Ivan Teodorovich

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Teodorovich in 1917

Ivan Adolfovich Teodorovich (Russian: Ива́н Адольфо́вич Теодо́рович; Polish: Iwan Adolfowicz Teodorowicz) (September 10 (O. S. August 29), 1875 in Smolensk – September 20, 1937[1]) was a Russian Bolshevik activist, and the first Commissar for Food when the Council of People's Commissars was established (October - November 1917). He was also a revolutionary, Soviet statesman, historian of the revolutionary movement, first people's commissary for food (1917).

Teodorovich, the son of a land surveyor from Smolensk, was born into a family of ethnic Polish origin.[2] His father, two maternal uncles, and grandfather had all participated in insurrectionary activity; it was from this background, Teodorovich would write, that he first learned to hate "czarism, its officials, and military establishment."[2] Teodorovich's childhood was spent in severe poverty: his mother, struggling to support six sons, worked as a seamstress and laundrywoman.[2]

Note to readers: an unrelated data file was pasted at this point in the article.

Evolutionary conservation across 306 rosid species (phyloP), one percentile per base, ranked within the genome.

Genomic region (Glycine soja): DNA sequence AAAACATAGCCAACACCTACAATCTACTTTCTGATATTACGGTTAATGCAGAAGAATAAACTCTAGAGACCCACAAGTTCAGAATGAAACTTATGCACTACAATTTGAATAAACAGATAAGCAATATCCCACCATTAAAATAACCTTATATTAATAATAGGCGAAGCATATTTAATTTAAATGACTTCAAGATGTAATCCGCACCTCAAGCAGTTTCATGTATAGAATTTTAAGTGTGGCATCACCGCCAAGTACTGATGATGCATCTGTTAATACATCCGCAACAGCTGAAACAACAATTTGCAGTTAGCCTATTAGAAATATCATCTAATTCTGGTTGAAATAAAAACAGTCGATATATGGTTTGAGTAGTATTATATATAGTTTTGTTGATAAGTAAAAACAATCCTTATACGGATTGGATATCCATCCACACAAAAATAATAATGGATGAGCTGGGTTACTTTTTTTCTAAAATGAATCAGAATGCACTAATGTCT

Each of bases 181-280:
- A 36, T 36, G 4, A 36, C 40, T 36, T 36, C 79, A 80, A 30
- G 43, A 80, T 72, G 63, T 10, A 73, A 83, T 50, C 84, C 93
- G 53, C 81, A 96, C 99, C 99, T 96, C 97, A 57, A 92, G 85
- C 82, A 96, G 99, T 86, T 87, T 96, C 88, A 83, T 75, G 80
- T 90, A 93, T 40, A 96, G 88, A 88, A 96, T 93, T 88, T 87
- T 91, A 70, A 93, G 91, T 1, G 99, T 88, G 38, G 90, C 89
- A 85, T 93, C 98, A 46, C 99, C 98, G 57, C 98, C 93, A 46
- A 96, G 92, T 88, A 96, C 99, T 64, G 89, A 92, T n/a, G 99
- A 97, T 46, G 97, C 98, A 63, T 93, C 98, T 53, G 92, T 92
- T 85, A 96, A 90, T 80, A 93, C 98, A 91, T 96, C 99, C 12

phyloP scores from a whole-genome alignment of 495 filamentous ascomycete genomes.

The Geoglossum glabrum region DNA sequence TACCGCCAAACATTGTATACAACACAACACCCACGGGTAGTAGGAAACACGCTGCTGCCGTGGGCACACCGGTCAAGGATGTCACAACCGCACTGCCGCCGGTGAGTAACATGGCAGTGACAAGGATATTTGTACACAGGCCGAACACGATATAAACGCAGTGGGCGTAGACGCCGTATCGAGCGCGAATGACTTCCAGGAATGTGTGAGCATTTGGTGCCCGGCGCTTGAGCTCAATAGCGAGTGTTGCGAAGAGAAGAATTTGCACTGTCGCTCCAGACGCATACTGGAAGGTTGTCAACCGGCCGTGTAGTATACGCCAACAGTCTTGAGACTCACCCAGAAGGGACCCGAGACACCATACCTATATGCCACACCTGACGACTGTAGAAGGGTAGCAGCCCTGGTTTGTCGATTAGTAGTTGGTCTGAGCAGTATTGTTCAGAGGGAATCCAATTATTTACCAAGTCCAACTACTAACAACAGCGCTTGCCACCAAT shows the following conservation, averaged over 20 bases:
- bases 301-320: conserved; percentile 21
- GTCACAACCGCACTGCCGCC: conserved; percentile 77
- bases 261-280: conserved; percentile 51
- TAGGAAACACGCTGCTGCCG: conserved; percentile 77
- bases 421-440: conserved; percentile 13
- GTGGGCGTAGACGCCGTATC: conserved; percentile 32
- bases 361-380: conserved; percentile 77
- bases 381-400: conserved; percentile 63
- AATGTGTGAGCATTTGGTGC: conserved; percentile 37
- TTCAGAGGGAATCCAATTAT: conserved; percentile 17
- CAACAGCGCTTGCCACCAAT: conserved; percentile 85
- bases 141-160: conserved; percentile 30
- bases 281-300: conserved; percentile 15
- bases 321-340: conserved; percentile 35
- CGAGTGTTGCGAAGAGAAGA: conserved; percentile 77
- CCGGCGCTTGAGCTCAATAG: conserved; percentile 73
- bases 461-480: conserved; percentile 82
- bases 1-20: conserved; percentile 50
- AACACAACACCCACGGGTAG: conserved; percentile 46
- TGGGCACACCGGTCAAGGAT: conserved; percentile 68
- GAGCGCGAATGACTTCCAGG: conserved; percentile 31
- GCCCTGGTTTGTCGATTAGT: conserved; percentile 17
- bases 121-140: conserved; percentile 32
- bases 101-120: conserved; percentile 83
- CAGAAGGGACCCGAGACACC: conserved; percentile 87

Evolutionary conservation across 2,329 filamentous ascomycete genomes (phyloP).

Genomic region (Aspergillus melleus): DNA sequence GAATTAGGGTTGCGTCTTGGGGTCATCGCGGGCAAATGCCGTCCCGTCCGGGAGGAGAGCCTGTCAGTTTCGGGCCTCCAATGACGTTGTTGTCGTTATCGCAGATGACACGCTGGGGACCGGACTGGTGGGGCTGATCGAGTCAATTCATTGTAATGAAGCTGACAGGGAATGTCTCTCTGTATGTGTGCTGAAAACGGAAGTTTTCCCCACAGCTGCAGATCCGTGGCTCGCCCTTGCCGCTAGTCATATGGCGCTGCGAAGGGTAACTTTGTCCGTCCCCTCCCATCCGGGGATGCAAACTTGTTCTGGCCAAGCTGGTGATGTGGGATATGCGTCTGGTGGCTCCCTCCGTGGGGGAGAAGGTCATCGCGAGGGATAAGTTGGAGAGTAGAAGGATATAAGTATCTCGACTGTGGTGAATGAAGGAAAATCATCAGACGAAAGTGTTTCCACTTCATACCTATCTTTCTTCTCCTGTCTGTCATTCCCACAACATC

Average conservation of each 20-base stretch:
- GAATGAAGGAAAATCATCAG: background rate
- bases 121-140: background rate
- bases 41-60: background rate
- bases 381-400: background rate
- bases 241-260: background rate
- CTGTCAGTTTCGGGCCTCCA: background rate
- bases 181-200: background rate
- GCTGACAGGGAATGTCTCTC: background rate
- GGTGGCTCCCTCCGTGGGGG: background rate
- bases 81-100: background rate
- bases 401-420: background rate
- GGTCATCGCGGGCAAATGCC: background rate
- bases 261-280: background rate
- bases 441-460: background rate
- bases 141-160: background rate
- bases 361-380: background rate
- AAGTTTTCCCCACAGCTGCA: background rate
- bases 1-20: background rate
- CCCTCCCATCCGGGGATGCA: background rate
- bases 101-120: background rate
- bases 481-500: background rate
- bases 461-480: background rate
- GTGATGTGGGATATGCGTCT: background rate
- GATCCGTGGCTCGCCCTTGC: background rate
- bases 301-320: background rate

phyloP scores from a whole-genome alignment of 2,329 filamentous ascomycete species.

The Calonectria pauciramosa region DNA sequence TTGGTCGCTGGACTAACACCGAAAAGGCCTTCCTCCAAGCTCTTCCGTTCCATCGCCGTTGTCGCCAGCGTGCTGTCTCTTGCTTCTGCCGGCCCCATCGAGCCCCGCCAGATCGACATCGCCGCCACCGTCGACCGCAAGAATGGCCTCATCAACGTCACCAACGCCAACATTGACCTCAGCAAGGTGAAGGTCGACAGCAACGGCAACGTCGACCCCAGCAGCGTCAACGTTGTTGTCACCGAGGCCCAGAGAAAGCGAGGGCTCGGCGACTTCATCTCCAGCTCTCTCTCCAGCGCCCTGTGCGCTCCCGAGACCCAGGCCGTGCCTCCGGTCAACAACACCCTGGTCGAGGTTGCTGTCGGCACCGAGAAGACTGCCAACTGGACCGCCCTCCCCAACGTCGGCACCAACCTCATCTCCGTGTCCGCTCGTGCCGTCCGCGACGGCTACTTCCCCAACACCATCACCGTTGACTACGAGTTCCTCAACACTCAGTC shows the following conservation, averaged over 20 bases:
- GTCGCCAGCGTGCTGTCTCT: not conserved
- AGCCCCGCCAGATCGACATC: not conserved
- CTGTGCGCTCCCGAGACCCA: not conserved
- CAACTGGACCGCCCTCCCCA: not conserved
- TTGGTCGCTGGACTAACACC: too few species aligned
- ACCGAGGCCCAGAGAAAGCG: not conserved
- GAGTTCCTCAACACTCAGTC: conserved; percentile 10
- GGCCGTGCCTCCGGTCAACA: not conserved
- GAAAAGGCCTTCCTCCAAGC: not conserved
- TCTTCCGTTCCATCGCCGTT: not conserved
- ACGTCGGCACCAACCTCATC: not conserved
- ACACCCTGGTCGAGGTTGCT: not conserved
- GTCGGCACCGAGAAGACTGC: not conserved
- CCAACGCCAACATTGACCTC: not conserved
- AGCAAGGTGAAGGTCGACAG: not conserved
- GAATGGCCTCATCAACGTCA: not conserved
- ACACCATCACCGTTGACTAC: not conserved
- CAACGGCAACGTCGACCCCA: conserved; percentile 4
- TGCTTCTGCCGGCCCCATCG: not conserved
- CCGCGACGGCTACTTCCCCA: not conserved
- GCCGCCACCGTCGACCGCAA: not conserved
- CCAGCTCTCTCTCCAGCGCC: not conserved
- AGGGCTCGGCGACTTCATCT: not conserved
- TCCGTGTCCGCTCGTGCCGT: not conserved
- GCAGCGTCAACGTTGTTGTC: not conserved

Teodorovich was educated at Moscow State University, where he joined an early Marxist group in 1895. From 1902 to 1903, he was a member of the Moscow Committee of the Russian Social Democratic Labour Party. After a series of arrests, in 1903 the czarist authorities sent Teodorovich to an exile in Yakutia. Escaping in 1905, he fled to Switzerland, where he made personal contacts with Vladimir Lenin. In October 1905 Teodorovich returned to Russia and operated in Saint Petersburg, promoted to a member of the Central Committee in 1907. In May 1909 he was arrested again and remained in custody until the February Revolution of 1917. In Summer 1917 Teodorovich co-chaired Saint Petersburg City Hall, at the same time working towards the Bolshevik revolt against the Provisional Government.[1]

After the February Revolution of 1917, he left the place of exile, arrived in Petrograd in mid-March . He was a delegate to the 7th (April) All-Russian Conference, where he was elected a candidate member of the Central Committee [3] , and the VIth Congress of the RSDLP (B). From August 1917, deputy chairman of the Petrograd City Council, then a member of the council and special presence in food. After the October Revolution in the first composition, SNK took the post of People's Commissar for Food.